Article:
As may have been mentioned at some point on this blog, there has been some leakage visible at the downstream embankment. We have monitored it visually and through the readings captured at the Monitoring Wells. For the last few months, the conditions have remained stable, which is a good thing, however it can't be left to leak for the long term. Our plans to plug the leaks have taken several twists and turns. The best case scenario for fixing the leaks has always included Bentonite, a naturally occurring clay which carries the unique inherent property that upon contact with water, it can swell up to 16x its original size. We would be using sodium bentonite in either powder or pellet form, and would spread it over the upstream embankment and insert it into potential inflow points to form a "plug" that would seal reservoir water from traveling through the embankment. However, Bentonite is not commonly used in Cambodia, and so we had to look elsewhere for material suppliers. We have just received pricing from a Thai supplier, and looks like we could receive material within two weeks. (PS, if any of our blog readers have information on bentonite suppliers in this region of the world, we would love to hear from you, for future reference.)
While this may solve the problem on our hands now, once the reservoir is fully turned over to the community, it will not be so easy to reach out to a Thai supplier, purchase material, and get it to the site... Something we're trying to start, as we perform maintenance and repairs on the embankment now, is getting the high level FWUC members involved directly. Participation of the FWUC is essential now, because they will be responsible for operating, maintaining, and inspecting the dam and watergate in the long term. A long period of overlap with EWB, HT, and FWUC all participating in routine dam inspections and monitoring procedures will help to ensure the success of the project's future management.
Though the flooding has caused some damage to the culverts, nothing to the main embankment, more in depth information to come. Below are some pictures that Bunheng/Chai took last night. We'll be going to the field tomorrow, and we're preparing ourselves to swim through lots of mud.
But on other news, HT has a new office, it's across the river. Which is pretty awesome, it's a house... with a pool.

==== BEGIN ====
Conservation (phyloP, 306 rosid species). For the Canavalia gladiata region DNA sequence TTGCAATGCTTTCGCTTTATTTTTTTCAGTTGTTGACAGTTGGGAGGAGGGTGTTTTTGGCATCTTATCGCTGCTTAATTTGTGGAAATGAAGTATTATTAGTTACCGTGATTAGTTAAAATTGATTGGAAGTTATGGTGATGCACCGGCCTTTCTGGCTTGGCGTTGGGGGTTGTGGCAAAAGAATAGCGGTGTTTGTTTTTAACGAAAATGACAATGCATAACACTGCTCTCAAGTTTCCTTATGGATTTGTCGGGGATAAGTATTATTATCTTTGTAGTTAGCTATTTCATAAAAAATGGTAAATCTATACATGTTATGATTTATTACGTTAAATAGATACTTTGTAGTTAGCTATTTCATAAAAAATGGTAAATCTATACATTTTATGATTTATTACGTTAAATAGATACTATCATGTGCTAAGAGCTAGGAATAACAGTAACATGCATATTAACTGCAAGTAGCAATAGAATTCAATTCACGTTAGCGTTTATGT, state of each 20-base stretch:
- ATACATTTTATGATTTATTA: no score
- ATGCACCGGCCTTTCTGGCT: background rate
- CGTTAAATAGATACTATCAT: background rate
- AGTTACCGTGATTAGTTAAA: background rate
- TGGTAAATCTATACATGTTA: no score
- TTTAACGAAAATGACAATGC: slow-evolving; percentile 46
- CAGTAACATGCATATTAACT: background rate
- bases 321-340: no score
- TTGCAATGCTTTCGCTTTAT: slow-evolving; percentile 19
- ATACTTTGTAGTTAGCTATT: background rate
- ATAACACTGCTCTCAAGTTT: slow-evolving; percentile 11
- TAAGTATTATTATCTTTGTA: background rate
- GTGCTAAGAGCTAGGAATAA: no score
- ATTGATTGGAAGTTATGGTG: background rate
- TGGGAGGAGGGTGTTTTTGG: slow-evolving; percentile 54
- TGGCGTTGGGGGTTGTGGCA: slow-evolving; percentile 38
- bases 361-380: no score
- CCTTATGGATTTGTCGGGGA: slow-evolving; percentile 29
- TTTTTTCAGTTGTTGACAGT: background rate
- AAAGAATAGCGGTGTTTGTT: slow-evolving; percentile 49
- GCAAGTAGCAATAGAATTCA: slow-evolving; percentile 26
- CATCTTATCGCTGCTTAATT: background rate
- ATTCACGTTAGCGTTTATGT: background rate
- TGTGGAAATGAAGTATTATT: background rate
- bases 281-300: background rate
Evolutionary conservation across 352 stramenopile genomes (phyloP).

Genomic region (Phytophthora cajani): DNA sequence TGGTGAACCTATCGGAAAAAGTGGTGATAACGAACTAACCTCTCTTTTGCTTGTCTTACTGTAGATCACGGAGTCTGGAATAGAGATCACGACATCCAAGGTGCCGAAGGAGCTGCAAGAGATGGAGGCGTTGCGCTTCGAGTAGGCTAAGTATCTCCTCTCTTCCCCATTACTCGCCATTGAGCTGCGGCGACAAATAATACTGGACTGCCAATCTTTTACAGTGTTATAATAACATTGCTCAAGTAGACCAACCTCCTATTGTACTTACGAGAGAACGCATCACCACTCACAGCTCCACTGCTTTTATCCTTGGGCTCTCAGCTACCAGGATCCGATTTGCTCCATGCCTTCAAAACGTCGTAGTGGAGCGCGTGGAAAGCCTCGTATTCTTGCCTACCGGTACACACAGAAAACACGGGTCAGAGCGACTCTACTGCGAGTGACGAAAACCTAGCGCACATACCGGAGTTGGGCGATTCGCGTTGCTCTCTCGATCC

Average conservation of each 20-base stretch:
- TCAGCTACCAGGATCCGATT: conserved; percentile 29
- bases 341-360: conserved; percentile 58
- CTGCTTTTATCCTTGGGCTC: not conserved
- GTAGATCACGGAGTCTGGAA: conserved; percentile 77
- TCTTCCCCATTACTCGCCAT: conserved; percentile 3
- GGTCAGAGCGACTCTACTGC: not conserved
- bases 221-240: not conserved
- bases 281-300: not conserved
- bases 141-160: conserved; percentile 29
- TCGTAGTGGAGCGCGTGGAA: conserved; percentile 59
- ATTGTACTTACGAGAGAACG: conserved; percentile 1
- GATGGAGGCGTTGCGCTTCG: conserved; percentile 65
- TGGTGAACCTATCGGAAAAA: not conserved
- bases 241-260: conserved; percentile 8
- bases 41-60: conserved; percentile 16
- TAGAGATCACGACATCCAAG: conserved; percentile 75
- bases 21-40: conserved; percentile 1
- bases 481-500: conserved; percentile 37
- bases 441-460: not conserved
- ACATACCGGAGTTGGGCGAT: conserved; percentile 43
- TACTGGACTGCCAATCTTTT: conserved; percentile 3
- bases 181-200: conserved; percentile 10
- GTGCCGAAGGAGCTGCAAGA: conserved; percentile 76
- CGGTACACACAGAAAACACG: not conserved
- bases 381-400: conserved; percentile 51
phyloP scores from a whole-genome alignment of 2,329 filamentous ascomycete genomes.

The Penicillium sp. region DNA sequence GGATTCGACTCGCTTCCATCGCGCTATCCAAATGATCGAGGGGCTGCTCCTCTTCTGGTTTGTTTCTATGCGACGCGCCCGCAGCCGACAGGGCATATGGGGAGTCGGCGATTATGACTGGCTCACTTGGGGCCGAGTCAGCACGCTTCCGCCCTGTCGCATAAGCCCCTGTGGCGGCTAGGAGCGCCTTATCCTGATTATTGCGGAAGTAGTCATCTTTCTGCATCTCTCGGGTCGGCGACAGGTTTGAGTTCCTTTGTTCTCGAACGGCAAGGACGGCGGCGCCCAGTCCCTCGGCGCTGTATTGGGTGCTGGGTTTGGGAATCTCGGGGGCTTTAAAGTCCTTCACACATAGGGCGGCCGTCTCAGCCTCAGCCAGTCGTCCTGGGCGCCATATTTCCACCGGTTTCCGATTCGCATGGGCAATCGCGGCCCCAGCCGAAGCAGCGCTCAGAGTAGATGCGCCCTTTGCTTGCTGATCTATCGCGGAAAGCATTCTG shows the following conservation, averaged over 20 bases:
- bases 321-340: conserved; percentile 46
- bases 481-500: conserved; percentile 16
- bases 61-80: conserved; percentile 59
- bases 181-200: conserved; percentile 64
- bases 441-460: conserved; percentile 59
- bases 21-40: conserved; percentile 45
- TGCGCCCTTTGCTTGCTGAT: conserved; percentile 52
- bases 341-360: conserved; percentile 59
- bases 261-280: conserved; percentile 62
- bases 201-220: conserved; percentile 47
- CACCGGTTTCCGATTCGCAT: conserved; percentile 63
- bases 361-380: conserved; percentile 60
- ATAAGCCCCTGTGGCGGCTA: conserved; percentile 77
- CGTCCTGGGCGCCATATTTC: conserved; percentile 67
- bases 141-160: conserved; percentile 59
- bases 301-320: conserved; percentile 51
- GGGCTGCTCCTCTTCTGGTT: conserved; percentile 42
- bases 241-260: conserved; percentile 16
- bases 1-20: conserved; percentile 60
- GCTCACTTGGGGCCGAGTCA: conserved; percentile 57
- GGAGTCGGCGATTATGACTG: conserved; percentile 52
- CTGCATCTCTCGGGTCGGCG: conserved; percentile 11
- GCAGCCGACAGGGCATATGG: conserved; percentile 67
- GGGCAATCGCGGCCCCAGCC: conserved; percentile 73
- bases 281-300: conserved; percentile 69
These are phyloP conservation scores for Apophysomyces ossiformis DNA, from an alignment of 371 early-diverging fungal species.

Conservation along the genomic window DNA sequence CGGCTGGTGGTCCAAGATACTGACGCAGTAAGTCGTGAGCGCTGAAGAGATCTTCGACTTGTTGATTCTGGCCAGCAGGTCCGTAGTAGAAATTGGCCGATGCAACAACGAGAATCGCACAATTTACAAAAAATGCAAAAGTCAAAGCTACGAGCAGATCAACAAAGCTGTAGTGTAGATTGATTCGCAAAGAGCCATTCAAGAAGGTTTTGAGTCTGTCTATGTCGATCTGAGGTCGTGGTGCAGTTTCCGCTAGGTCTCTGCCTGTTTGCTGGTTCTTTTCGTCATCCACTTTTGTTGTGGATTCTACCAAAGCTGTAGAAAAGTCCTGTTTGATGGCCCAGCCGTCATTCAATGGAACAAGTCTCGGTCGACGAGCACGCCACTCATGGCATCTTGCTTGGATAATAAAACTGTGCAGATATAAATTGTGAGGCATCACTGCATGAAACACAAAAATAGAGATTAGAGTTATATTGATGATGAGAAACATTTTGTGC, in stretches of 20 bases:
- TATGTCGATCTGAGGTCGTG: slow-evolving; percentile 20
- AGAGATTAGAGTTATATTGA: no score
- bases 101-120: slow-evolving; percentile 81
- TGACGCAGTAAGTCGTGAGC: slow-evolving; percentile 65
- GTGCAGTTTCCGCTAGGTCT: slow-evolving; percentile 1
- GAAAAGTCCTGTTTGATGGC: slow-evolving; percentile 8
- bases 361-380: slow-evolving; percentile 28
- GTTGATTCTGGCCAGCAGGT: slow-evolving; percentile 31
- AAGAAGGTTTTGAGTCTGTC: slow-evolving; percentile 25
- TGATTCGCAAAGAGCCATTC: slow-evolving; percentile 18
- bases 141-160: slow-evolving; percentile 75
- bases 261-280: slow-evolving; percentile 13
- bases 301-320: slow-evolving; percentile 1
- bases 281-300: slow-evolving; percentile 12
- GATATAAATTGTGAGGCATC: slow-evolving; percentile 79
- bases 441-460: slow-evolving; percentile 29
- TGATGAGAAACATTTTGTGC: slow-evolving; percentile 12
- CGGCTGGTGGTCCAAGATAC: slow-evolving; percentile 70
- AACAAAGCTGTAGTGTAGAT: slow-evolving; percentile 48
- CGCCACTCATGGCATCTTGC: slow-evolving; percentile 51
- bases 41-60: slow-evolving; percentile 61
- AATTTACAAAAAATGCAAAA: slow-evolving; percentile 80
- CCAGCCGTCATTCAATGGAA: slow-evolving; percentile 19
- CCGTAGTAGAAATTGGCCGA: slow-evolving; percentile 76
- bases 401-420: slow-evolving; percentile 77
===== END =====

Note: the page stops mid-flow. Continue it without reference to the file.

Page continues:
I also got to go to the site today for the first time with Chai. Let me say, pictures don't do it justice. I don't think it really hits you how much this project has helped people till you see all the homes being serviced through this reservoir. But, we drove around the embankment and saw the trees that were planted during the 'tree planting ceremony', collected measurements at the monitoring wells, and took lots of pictures. Other things we checked out was The Vetiver Nursery that will be underway in the next day or two, because everyone had the week off for the recent holidays. And the bamboo is also ready to be used as a 'fence' to keep the fish from getting out of the reservoir.
Lunch with Maria and Bryse.
Although its use is not widespread in the US, this could be a cost efficient, environmentally friendly method to help reduce the impact of natural disasters on community members in hurricane and wildfire regions.
To read more, check out www.vetiver.org. (Source of picture: www.vetiver.org)
With the help of Bun Heng, Tobias and the Office of the Royal Development Projects Board in Bangkok, HT has recently procured the long awaited vetiver tillers. Three thousand tillers were delivered in all and now we will need to propagate and plant to stabilize our embankment.
Earlier this summer, the EWB team was selected by the Environmental & Water Resources Institute, a branch of the ASCE, to present the Trav Kod Watergate Project at their 3rd Annual Developing Nations Conference, this coming January in Chennai, India! The full title of this conference is: An International Perspective on Current & Future State of Water Resources & the Environment. EWB's responsibilities consist of submitting a technical paper detailing community relationships, project history and development, design, and construction, and developing an oral presentation, which will be delivered at the conference in Chennai over a few days in January.
The conference consists of projects centered around water and environmental issues throughout Asia and Africa. Project presentations will focus on the global effect of the regional issues confronted in these projects, and the innovative solutions implemented as a result. EWB is proud to share the story of the Trav Kod project on behalf of HT, HRND, the Balang Commune, and all of our partners, in such a conference!
Check out the conference website for more details: http://content.asce.org/conferences/india2010/index.html
At the end of the ceremony several hundred fish were released into the reservoir, with several thousand more to be provided by the Ministry in the next month.
The two south canals are also in place. We are still working on rip rapping, which we plan to finish in the next couple of days.
Congrats to Tobias on this most honored recognition. Don't know if it can get any better than this. Then again, knowing Tobias, it always can.
"...Tobias receives a ceremonial scarf from His Holiness, the Dalai Lama in a ceremony celebrating the humanitarian works of ordinary individuals. This ceremony was called "Unsung Heroes of Compassion." Photo is by Robert Bengtson, who was the official photographer at this event..." -Maria Jarina
The design phase consisted mostly of hydrological modeling and re-modeling, trying to optimize capacity of the culverts while minimizing the cost of installation. The crucial number that the team was trying to optimize was the invert elevation of the culverts. Our objective was to minimize the amount of excavation needed to make grade for the culvert installation.